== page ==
In the Kitchen

The Art of Making the Perfect Cheese Board

Now that we’ve reached the time of year for cocktail parties, potlucks, and all manner of festive soirées, Chef Elana Karp, our head of culinary, is relying on one thing—cheese boards. Whether she’s setting out a pre-dinner board to satisfy hungry family members, or packing up a gift for a holiday host, Elana always has a plan for assembling the perfect mix. She graciously agreed to share some of her cheese pairing tips to help bolster our seasonal spreads, below…

When it comes to assembling an irresistible cheese board, you always want a balance of textures, flavors, and milk types. It goes something like this: pick out a gooey, stinky, ‘centerpiece’ cheese, then find medium soft and hard aged cheeses to balance it out. Pair them all with a variety of crunchy crackers, dried fruit, or roasted nuts to create some contrast and cleanse the palate between each bite. Below are some of my favorite picks, but feel free to swap in different cheeses that fit the profile! Here’s what’s needed for the cheese board…

Cheeses

Log of aged goat cheese—Must have rind on it! It’s edible, with a nice chewiness, and keeps the cheese from drying out.

Humboldt Fog—An aged goat cheese with a thin line of ash through its center (which also just makes for a pretty presentation) for a subtle, creamy tanginess.

Aged Gruyére—This harder, slightly salty, yellow cheese tends to be a favorite, even among kids, and really pairs with just about anything.

Aged Gouda—As Dutch Gouda ages, it picks up nuttier, more “caramel” flavors that are a nice counterpart to sweeter, creamier cheeses.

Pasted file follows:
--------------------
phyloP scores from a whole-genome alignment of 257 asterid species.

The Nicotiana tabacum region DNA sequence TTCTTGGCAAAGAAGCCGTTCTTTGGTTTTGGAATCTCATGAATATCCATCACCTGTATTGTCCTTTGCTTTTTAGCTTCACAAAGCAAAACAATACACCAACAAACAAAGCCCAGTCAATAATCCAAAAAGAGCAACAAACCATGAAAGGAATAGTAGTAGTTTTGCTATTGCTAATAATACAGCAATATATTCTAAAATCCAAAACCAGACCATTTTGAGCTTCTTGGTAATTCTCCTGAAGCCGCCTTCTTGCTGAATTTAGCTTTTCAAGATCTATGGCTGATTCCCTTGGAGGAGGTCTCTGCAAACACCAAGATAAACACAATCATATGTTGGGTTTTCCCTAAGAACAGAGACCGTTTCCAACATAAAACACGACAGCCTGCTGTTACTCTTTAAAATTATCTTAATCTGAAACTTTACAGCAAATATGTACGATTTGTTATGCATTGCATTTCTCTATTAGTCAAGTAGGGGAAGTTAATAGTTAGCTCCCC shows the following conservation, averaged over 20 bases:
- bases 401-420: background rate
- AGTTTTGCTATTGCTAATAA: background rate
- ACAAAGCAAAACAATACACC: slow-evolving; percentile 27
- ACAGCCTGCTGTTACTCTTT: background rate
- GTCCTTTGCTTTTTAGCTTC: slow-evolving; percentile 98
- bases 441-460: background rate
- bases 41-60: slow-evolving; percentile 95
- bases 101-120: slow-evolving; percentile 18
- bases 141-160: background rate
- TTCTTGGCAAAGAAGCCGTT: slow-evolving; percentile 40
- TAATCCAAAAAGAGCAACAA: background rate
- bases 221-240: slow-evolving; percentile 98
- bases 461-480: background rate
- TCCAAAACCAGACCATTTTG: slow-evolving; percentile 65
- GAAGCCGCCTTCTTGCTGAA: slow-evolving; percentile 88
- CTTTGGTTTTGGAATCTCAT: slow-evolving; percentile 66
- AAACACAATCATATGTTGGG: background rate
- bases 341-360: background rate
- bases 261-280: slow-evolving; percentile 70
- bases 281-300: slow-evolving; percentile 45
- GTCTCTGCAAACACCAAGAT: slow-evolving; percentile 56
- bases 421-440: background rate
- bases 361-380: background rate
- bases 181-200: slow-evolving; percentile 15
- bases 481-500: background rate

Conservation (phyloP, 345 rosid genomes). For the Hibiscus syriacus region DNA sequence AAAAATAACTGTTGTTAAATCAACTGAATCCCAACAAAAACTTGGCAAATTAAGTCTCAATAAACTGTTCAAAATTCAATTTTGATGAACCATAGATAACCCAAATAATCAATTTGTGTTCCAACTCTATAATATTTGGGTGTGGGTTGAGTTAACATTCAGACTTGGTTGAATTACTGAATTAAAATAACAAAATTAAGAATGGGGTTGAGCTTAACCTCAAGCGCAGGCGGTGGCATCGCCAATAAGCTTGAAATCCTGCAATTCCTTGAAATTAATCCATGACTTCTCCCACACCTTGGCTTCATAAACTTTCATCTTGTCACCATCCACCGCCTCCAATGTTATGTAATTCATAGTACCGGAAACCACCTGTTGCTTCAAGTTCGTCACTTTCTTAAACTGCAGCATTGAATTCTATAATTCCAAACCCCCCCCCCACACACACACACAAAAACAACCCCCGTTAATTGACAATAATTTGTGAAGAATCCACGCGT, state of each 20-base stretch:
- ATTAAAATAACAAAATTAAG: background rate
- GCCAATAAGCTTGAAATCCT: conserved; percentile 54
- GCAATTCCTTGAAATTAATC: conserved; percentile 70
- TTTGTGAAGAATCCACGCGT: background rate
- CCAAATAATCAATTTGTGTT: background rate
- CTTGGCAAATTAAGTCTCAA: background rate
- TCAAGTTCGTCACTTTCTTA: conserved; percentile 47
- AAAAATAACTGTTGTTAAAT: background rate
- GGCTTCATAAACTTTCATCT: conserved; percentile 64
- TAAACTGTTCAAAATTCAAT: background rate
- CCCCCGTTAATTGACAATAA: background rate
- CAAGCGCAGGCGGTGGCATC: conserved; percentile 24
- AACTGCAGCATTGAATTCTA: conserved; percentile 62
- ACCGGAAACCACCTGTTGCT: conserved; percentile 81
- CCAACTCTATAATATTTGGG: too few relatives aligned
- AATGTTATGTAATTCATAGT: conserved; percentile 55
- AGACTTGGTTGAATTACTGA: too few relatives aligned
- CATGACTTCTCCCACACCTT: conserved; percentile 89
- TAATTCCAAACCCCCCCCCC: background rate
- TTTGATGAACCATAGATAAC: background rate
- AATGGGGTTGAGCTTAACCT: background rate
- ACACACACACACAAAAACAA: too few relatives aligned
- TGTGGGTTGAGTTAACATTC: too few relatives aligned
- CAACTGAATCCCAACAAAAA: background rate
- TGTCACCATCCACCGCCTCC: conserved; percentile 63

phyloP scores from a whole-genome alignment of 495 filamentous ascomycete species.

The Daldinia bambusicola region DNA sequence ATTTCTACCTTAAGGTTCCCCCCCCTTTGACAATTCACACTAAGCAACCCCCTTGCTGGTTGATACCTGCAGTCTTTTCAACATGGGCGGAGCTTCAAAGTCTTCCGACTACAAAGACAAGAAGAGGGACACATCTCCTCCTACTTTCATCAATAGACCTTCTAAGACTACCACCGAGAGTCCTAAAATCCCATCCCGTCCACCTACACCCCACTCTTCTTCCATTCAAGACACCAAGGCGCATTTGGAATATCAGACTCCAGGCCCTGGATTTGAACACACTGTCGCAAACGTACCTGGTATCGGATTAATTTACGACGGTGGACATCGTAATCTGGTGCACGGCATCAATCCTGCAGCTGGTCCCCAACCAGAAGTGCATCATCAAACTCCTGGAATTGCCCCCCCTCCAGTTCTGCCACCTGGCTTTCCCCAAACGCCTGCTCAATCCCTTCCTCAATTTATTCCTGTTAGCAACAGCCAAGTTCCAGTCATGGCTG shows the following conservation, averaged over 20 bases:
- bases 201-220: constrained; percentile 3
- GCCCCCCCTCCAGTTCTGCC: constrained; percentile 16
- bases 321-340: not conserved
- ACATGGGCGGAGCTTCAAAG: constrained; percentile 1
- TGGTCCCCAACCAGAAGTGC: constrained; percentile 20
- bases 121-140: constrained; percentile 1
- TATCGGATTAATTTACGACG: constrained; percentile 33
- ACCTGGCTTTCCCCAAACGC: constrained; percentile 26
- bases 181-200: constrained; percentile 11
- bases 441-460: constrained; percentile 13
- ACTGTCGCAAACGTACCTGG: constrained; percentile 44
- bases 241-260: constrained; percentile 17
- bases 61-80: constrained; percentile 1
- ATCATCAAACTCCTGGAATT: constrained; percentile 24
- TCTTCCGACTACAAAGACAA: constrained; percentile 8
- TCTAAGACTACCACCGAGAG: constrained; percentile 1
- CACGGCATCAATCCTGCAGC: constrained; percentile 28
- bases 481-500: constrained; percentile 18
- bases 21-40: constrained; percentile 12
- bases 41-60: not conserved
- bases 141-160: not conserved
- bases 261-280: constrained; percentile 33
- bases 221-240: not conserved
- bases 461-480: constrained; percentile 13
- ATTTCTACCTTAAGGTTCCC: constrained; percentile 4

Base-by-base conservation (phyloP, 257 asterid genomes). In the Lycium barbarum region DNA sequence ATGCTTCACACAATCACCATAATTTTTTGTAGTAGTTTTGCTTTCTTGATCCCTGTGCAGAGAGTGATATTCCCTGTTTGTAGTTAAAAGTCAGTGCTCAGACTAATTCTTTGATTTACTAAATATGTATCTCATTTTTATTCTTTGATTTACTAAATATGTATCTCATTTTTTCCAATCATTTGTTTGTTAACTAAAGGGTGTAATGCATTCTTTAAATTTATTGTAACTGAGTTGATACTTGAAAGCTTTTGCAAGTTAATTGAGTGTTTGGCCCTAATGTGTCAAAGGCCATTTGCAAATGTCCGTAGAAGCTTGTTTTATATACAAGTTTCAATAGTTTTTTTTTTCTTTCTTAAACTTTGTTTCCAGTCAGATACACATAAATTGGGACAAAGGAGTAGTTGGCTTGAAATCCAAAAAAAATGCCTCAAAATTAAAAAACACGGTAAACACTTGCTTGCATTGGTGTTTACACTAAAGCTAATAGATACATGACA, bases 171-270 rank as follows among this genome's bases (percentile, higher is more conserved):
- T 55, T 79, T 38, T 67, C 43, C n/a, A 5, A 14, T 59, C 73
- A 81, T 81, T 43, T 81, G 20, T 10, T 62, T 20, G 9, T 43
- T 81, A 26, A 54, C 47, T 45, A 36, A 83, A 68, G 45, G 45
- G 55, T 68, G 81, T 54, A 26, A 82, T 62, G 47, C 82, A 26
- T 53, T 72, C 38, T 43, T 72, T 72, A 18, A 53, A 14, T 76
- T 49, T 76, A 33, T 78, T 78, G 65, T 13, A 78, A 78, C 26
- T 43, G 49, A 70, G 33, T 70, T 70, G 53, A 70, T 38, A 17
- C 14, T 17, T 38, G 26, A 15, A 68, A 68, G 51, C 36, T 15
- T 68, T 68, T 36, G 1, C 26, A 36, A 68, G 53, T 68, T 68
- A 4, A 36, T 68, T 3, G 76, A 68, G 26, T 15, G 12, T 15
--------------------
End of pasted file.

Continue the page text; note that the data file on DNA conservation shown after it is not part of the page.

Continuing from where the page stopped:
Brillat-Savarin or Époisses de Bourgogne—Either of these luscious, spreadable cow’s milk cheeses would be an excellent pick for a crowd. But go for the Brillat-Savarin if you’re in deep foodie company (it’s named for a famous epicure, after all!).

Accompaniments

1 cup dried apricots—Their concentrated sweetness and chewy texture create a nice contrast for gooey, earthier cheeses.

1 bunch green grapes—Pop these in the refrigerator before serving to add a cool, juicy, slightly tart burst.

1 cup raw almonds—A classic crunch. Avoid roasted and salted nuts that might overwhelm the delicate flavors of the cheese.

2 Gala apples—This variety is tart-sweet, and super juicy. Slice them up just before serving, so the flesh doesn’t oxidize too much and turn brown.

Fig jam—You can find a jar of this stuff at just about any grocer or specialty cheese store. It’s best spread on crackers or baguette, with soft, creamy cheeses.

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